“Note what’s happened here. The will of the people is now being characterized as a “false signal” to “financial institutions, investors, and markets.”
In other words, what voters want means nothing. This is about what “markets” and “financial instiutions” want. What the electorate wants is nothing more than a “false signal.”
This is precisely what we predicted would happen should the political situation in Portugal not unfold in a way that pleases Berlin and Brussels. Germany and, to a lesser extent, the IMF are now in complete control of the European political process. There’s no “democracy” left. It’s either get with the austerity program and stick with it, or face the consequences which, as we saw with Greece, could entail the closure of banks and the willful destruction of the economy. “
On Thursday evening, we took a close look at how the political landscape has changed in Portugal following inconclusive elections held earlier this month.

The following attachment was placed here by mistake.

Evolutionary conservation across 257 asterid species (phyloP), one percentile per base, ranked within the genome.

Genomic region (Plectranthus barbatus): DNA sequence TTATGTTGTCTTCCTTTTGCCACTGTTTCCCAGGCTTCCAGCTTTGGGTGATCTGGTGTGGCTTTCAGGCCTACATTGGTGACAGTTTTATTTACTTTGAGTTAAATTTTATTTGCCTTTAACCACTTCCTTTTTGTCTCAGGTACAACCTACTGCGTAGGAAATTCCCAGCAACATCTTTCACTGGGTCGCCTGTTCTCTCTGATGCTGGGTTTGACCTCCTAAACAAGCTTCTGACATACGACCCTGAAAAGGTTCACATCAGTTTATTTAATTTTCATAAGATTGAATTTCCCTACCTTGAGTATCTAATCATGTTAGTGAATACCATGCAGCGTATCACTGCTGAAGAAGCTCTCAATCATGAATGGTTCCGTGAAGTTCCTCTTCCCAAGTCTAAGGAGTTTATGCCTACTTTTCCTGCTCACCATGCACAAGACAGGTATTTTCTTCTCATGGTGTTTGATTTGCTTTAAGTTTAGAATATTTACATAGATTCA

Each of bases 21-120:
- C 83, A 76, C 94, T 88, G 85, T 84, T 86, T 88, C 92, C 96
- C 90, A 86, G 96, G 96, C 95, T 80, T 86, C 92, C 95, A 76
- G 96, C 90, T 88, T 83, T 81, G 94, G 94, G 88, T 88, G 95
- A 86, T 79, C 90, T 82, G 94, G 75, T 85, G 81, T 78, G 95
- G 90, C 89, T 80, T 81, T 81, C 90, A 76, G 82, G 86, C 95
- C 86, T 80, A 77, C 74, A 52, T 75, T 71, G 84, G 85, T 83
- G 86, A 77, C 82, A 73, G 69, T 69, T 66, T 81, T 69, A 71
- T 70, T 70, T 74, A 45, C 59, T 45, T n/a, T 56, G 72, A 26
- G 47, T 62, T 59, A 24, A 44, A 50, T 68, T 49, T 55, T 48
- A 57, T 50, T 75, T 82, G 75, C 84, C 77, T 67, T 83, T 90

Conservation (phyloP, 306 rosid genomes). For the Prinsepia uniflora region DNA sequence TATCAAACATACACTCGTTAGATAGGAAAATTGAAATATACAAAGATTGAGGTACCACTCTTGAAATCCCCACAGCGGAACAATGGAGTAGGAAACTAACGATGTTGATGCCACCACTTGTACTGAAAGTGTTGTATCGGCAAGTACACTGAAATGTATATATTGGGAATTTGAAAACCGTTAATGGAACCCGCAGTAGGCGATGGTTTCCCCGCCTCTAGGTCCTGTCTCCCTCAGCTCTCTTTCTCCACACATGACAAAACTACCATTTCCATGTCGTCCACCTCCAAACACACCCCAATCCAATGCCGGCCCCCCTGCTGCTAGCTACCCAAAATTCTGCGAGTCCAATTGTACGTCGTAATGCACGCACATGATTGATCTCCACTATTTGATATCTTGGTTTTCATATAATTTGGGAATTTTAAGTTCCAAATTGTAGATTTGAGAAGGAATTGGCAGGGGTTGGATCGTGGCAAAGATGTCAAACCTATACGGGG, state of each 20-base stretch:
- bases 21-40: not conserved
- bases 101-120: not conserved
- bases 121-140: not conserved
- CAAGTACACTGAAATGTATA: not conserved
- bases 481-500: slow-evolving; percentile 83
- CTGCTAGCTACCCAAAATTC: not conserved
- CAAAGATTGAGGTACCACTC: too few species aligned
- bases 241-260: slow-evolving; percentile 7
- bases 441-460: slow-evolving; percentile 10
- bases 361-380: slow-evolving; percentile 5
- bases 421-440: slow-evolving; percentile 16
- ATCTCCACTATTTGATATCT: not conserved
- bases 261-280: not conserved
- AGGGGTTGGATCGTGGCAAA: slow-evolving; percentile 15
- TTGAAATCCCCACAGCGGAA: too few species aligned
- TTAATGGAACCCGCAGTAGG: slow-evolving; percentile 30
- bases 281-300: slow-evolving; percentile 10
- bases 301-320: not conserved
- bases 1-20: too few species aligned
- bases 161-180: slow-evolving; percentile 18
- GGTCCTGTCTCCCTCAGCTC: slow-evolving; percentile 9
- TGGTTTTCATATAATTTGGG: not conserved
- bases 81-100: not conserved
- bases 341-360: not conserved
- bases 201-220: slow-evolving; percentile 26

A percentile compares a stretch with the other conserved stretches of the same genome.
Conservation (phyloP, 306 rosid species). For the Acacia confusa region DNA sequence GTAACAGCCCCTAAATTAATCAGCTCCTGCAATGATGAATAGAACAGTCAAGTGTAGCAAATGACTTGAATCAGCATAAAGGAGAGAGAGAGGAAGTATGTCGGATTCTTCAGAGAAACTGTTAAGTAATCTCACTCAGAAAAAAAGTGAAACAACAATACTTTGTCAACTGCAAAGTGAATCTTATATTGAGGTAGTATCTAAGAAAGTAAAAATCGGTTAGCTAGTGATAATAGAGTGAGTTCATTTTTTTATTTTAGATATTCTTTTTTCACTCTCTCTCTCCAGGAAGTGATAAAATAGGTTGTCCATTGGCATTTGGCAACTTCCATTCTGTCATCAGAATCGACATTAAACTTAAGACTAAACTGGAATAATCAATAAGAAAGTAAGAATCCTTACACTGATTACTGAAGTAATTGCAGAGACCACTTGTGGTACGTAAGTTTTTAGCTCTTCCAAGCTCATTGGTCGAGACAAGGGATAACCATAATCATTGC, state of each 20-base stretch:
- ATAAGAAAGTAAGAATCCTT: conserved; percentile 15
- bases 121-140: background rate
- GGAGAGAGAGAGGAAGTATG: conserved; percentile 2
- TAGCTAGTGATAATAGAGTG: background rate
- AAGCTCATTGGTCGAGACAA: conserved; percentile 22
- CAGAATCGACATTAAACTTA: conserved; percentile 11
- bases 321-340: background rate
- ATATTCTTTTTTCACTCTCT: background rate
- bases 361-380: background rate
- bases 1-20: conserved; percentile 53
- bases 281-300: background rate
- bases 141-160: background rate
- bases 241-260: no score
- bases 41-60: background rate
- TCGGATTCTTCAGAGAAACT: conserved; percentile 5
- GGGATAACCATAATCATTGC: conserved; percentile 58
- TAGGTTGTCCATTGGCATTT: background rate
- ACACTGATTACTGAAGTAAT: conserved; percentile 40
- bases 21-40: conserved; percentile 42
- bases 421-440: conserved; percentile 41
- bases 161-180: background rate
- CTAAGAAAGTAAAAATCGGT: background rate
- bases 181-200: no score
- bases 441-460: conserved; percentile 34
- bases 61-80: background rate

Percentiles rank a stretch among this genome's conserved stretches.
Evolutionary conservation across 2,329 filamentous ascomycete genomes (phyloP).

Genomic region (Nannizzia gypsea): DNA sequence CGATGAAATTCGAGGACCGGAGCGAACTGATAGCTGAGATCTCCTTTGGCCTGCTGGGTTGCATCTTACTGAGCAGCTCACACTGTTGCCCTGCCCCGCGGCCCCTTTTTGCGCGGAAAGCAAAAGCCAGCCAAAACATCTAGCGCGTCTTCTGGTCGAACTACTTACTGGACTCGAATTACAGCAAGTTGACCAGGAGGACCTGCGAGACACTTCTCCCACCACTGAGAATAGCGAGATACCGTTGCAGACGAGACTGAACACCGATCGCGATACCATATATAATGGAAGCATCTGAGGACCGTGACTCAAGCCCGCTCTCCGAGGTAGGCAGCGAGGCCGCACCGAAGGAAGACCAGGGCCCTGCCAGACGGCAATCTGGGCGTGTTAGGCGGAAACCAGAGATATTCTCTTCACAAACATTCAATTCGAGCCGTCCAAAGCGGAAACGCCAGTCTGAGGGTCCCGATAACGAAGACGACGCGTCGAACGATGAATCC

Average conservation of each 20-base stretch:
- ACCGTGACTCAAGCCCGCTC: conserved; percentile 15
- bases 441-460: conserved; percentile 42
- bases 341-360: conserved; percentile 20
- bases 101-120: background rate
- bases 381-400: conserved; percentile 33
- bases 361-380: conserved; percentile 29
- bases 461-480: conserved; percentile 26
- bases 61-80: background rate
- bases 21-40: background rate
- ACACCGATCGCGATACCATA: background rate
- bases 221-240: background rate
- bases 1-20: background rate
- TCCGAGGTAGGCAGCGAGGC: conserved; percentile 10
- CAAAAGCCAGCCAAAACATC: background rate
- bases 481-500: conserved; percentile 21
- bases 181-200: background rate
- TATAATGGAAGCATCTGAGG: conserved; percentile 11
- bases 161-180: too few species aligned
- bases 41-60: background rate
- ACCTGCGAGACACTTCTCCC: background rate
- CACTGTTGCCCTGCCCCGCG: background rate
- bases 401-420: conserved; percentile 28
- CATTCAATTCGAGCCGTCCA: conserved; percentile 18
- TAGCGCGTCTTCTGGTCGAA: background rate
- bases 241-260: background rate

For those unaware, the worry in Brussels has always been that either Spain, Portugal or, in a less likely scenario, Italy, would go the way of Greece by electing politicians that would seek to roll back austerity, shun fiscal rectitude, and demand debt relief.
As we’ve noted on any number of occasions over the past nine months, that’s why Berlin adopted such a hardline approach to negotiations with Alexis Tsipras and Yanis Varoufakis. There was never any hope of setting Athens on a “sustainable path.” It was always about deterring more “meaningful” states from going the Syriza route.